Look .... recognize the threats. Act planet citizens, act ....

Via the Washington Post
Unprecedented Heatwave in the U.S. Pacific Northwest
June 29, 2021


Record heat bakes Middle East as temperatures top 125 degrees

It has been called โ€˜the harshest heat wave in history for this time of the yearโ€™

June 9, 2021

Via the Boston Globe

Ninety degree days occurring earlier and more often. A rising toll of health effects

What does this say about climate change?

June 7, 2021

Via the Associated Press

Billions projected to suffer nearly unlivable heat in 2070

By Seth Borenstein

May 4, 2020

(AP) โ€” In just 50 years, 2 billion to 3.5 billion people, mostly the poor who canโ€™t afford air conditioning, will be living in a climate that historically has been too hot to handle, a new study said.

With every 1.8 degree (1 degree Celsius) increase in global average annual temperature from man-made climate change, about a billion or so people will end up in areas too warm day-in, day-out to be habitable without cooling technology, according to ecologist Marten Scheffer of Wageningen University in the Netherlands.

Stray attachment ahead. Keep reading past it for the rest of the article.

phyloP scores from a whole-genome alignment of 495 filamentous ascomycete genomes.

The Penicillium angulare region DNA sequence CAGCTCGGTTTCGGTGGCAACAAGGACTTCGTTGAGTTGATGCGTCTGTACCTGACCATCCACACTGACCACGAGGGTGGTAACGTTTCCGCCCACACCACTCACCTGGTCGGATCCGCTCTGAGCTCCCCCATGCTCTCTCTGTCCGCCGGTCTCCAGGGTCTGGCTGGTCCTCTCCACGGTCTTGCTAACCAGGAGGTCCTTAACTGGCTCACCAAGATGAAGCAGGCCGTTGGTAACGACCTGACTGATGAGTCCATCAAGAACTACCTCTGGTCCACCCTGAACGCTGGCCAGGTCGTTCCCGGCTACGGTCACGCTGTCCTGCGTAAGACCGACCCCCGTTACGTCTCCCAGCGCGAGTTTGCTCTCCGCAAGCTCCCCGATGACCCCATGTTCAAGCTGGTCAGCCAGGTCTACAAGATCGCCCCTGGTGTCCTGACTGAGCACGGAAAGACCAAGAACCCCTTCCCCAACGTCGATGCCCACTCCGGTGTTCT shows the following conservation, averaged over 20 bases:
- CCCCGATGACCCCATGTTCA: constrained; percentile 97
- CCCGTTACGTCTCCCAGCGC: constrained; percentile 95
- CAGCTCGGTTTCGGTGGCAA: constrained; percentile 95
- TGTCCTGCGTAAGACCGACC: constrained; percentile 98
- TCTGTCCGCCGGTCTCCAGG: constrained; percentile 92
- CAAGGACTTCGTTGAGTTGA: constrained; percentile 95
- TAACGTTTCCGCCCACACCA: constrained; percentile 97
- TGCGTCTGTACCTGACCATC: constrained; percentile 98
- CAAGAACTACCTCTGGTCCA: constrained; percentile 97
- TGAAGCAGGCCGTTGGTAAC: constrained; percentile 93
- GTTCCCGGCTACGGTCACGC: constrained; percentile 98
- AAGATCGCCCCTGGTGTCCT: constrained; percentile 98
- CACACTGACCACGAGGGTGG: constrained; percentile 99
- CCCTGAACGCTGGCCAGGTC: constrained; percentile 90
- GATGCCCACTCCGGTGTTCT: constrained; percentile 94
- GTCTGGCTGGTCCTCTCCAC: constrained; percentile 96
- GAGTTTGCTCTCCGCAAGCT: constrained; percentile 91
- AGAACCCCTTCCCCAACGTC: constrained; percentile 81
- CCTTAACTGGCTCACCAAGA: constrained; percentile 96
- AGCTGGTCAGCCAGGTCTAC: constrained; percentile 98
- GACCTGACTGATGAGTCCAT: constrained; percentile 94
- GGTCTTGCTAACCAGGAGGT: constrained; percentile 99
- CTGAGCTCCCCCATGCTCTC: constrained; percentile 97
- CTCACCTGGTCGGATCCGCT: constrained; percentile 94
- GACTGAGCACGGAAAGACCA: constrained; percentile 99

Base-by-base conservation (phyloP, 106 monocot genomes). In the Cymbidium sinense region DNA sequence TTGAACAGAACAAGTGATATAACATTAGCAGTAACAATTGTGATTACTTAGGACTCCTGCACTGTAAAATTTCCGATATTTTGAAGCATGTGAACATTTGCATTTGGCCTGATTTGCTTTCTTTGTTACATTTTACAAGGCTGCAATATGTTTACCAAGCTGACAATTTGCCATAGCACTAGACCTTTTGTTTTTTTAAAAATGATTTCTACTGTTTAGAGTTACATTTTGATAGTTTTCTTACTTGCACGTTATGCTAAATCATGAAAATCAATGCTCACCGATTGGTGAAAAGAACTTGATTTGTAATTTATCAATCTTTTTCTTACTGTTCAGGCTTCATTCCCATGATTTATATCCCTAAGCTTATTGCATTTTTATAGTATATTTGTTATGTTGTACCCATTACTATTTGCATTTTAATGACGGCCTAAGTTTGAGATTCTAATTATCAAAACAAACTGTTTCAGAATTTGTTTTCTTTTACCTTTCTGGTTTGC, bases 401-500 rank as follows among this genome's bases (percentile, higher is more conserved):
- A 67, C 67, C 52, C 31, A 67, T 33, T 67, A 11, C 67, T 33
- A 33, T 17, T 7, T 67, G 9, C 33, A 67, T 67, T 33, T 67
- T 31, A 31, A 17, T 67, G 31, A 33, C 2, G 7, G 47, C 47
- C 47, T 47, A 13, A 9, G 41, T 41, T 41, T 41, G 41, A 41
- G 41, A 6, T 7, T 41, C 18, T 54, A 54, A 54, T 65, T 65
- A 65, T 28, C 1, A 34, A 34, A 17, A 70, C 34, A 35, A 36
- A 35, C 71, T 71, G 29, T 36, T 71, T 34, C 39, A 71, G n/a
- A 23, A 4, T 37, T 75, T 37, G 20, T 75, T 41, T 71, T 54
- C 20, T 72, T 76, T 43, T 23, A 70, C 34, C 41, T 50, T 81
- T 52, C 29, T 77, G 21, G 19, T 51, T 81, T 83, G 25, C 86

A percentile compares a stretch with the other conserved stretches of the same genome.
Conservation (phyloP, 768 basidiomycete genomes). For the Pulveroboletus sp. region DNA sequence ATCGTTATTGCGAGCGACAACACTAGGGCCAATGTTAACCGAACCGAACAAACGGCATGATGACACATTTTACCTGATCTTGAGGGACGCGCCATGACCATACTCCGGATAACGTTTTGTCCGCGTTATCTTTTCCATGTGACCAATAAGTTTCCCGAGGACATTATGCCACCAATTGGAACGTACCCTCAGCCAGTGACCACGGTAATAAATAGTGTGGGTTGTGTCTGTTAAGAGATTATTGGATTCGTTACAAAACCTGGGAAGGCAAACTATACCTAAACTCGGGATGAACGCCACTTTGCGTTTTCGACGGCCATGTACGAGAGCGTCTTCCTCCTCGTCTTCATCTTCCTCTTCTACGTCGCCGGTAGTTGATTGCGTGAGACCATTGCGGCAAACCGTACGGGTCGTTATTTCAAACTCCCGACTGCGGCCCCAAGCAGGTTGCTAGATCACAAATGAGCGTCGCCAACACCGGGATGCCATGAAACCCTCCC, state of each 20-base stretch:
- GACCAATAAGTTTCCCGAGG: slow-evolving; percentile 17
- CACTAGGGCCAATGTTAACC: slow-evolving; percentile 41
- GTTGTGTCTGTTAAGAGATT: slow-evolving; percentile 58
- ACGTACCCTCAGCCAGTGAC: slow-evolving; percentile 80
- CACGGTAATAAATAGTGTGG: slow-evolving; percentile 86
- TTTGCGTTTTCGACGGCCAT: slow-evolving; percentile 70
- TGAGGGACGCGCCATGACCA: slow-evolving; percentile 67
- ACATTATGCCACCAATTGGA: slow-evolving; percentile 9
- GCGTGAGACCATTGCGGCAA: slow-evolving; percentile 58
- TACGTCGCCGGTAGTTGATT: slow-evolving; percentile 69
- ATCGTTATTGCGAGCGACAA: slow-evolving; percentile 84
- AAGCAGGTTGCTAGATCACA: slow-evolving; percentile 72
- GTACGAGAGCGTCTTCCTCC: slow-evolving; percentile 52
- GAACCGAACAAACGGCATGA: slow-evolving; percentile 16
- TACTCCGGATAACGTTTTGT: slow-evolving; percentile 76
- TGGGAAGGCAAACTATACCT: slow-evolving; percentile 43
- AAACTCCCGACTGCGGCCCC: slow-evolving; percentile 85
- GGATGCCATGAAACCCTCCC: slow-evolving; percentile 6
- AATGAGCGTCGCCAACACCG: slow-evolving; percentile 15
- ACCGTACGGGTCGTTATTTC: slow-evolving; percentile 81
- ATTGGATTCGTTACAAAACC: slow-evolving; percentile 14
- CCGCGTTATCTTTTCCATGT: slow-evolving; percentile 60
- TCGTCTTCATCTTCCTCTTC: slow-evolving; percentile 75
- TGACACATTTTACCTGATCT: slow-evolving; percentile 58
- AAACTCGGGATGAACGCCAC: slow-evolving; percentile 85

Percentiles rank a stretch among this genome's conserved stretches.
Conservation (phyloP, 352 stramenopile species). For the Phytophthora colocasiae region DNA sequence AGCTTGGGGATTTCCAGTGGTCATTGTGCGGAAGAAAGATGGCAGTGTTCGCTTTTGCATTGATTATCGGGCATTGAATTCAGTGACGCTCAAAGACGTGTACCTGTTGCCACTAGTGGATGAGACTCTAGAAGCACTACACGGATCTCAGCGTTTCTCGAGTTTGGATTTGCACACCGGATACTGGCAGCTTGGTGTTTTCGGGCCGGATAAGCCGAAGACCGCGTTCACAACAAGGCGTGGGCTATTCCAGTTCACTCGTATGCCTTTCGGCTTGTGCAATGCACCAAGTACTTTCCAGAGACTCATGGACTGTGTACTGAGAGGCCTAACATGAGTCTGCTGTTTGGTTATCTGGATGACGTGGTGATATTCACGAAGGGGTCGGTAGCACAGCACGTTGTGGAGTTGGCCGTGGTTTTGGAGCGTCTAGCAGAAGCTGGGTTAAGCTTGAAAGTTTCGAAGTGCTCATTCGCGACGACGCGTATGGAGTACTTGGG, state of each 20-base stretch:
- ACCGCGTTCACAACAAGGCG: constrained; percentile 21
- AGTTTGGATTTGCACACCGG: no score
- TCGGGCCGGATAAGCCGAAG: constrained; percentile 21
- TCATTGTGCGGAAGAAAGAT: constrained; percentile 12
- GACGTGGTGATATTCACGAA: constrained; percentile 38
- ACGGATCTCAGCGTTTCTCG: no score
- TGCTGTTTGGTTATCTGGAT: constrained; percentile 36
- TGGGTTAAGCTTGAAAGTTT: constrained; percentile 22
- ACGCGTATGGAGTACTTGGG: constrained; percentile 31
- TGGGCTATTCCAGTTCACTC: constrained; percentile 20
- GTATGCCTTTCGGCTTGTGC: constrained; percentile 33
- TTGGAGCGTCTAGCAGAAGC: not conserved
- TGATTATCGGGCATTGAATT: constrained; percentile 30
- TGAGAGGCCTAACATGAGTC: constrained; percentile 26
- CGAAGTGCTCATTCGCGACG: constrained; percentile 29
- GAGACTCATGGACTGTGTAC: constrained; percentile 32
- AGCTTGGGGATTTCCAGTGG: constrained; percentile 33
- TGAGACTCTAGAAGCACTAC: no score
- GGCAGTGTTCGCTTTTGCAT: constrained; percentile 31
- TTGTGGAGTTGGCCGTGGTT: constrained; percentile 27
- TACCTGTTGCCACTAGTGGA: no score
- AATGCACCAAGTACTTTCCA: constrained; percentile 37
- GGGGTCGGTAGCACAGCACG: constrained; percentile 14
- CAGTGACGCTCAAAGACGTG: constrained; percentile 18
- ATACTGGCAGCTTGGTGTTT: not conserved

'How many people will end up at risk depends on how much heat-trapping carbon dioxide emissions are reduced and how fast the world population grows.

Under the worst-case scenarios for population growth and for carbon pollution โ€” which many climate scientists say is looking less likely these days โ€” the study in Mondayโ€™s journal Proceedings of the National Academy of Sciences predicts about 3.5 billion people will live in extremely hot areas. Thatโ€™s a third of the projected 2070 population.


GreenPolicy360 / Reporting from our terrestrial home base, Clearwater, Florida, USA:

As just one of multiple examples of what's coming with climate change and global warming, life in Florida, USA is going to be a quite a different experience in the not too distant future. Semi-tropical will become tropical. Then there's the water... not to cool off, but to deal with the consequences of heat...